STAGE 1: ENGAGE WITH THE TOPIC OF CLIMATE CHANGE
The ‘Engage ’phase begins with lessons that mentally engage students with an activity or question. It captures their interest, provides an opportunity for them to express what they know about the concept or skill being developed, and helps them to make connections between what they know and the new ideas.
Engage Step 1.1: Getting started – a brainstorm, discussion
Suggested Subject Area: Literacy
To provide students with opportunities to:
You will need:
Procedure: A Brainstorm
Each day we behave in particular ways, use particular technologies and manage our school spaces using a variety of resources. We may use energy to keep warm or stay cool; water for drinking and watering; and cars and buses as ways to get from one place to another. The energy and resources we use can release a variety of gases into the atmosphere that trap heat from the sun and cause the earth to warm up.
The energy we use in our school, home and cars, the food we eat and the things we buy can all affect how much greenhouse gas we produce. The good news is that we can save energy and water, reduce our school’s running costs and remain comfortable, we can look at our diets and be healthier and we can look at how we make purchases and save money...and all these strategies can reduce greenhouse gases and reduce global warming.
Use the ‘pass the question’ strategy outlined below, to complete a brainstorm.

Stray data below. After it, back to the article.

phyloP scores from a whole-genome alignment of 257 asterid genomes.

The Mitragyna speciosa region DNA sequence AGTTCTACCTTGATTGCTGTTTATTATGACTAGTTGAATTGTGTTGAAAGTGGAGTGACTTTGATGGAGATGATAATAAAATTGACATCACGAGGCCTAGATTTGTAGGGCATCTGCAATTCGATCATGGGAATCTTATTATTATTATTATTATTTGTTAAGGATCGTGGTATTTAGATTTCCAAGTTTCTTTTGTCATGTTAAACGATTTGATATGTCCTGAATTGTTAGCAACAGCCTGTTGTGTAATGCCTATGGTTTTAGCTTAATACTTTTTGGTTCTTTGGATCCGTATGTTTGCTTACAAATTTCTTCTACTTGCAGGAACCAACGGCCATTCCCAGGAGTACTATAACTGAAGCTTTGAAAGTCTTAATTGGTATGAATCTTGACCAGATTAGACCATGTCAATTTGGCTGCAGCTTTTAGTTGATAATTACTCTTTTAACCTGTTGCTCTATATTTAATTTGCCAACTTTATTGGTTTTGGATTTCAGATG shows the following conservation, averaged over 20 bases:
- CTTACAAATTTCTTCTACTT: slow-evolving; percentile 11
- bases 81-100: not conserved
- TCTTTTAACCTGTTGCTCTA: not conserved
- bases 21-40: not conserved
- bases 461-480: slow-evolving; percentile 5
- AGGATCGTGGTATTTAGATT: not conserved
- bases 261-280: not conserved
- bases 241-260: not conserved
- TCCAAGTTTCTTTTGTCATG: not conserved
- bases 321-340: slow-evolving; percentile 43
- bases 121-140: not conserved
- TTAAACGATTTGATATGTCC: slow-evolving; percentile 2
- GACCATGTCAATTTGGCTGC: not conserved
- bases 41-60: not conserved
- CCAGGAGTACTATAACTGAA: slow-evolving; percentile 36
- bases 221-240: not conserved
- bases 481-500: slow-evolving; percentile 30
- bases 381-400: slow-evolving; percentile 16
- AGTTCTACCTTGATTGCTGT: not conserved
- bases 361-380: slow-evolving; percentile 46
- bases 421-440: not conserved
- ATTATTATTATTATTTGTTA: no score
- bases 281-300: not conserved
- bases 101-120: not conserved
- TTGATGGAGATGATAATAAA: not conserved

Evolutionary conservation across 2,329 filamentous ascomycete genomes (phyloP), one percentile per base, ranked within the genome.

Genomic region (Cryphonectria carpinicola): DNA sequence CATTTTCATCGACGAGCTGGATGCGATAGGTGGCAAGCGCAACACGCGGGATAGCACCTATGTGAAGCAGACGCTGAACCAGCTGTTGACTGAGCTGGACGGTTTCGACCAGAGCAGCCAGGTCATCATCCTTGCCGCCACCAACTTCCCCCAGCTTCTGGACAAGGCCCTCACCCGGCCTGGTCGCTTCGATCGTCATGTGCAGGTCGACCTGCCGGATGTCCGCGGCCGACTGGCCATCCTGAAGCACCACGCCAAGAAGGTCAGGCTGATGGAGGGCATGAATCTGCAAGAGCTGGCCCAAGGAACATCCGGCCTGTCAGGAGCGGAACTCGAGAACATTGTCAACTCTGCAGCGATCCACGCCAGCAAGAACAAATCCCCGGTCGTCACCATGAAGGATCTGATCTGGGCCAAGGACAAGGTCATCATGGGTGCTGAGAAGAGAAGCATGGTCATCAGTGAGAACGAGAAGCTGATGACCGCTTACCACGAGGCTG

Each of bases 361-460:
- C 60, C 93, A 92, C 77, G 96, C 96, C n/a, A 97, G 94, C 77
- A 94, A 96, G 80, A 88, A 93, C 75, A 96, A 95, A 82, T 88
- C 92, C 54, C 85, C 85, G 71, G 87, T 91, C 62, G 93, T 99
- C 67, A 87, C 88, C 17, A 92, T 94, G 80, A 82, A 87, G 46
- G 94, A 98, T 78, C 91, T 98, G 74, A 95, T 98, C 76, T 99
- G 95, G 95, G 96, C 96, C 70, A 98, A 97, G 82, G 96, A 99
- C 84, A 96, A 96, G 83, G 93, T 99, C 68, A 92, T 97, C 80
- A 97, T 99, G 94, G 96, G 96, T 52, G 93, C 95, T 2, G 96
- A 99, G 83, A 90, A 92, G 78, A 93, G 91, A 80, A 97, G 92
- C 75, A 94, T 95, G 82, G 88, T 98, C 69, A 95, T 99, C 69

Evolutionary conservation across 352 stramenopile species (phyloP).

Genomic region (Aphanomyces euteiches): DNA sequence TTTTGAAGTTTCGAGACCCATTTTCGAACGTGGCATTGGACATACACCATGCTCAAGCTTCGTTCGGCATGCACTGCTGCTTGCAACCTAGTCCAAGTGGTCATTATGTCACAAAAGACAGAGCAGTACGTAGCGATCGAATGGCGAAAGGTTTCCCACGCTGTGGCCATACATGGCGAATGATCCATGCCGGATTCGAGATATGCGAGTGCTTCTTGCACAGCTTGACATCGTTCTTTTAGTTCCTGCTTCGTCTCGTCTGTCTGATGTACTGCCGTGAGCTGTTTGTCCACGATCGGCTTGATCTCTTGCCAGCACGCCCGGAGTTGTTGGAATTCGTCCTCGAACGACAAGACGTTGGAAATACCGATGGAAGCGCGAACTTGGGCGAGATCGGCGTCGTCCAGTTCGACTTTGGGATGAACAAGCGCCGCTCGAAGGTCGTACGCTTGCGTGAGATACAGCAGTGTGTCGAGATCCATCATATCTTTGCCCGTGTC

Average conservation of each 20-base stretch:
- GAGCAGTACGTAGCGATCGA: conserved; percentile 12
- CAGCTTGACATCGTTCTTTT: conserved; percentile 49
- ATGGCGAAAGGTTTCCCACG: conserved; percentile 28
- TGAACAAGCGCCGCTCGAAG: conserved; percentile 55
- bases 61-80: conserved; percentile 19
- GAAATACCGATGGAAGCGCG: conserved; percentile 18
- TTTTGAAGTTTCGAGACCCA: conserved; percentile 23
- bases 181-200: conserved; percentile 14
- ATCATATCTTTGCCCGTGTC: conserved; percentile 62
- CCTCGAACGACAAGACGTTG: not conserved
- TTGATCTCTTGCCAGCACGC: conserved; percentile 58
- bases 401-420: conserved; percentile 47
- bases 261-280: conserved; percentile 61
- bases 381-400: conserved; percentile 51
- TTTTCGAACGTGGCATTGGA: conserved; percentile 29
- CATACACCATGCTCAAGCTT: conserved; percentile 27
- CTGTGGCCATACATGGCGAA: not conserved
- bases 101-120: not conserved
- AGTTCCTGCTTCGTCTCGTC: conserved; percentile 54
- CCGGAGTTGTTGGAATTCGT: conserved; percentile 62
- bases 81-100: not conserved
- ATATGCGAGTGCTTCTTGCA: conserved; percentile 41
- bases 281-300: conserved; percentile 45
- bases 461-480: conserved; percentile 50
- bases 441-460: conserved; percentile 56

Each group reports to the class, synthesising ideas collated by the class. Display brainstorm lists around the classroom.
If questions emerge from this activity, record these and display them for reference throughout the unit.
Consider the words ‘climate change’ and ‘global change’. List other words that students associate with them. For example: global warming, carbon pollution, greenhouse gas emissions, weather, the Greenhouse Effect. Investigate definitions and any associations the words may have.
Issues surrounding climate change can have many confusing terms and technical jargon. Ask students what they think the difference is between:
Why is it important to make distinctions between these terms? Present them with a range of resources, such as the Glossary in Resource 1.1 and the internet. Ask them to compare their research with their original ideas.
Ask students to develop a concept map describing what they know about climate change, what it is, what it comprises, what it affects, and why it’s important.
Step 1: Give each student 10 small cards.
Step 2: On one card they write the word/phrase that is the subject for the topic (e.g. climate change)
Step 3: On the remaining cards they write/draw other words that they consider to be important in relation to the topic.
Step 4: The cards are arranged in a way that makes sense to the student.
Step 5: Students then show the way these ideas relate to each other by drawing lines or arrows between the related ideas. Words or connecting phrases are written on the line or arrow to make the connection clearer.
Step 6: Generalisations can then be formed on the basis of the connecting ideas on the concept map.
Concept maps are useful for assessment purposes. Students could complete one at the beginning of the unit and then reconstruct it during and at the end of the unit to demonstrate their changed understandings.
Improve understandings about climate change. Invite students to use the following web based source material to find additional information about climate change. Please note that You Tube videos may not be accessible to students at school.
View an animation at http://www.youtube.com/watch?v=H6uDiJng-uo (above) to explore the following concepts:
View excerpts and, in groups explore the concepts presented and list ideas on a retrieval chart documenting understandings about climate change.
Example Retrieval Chart: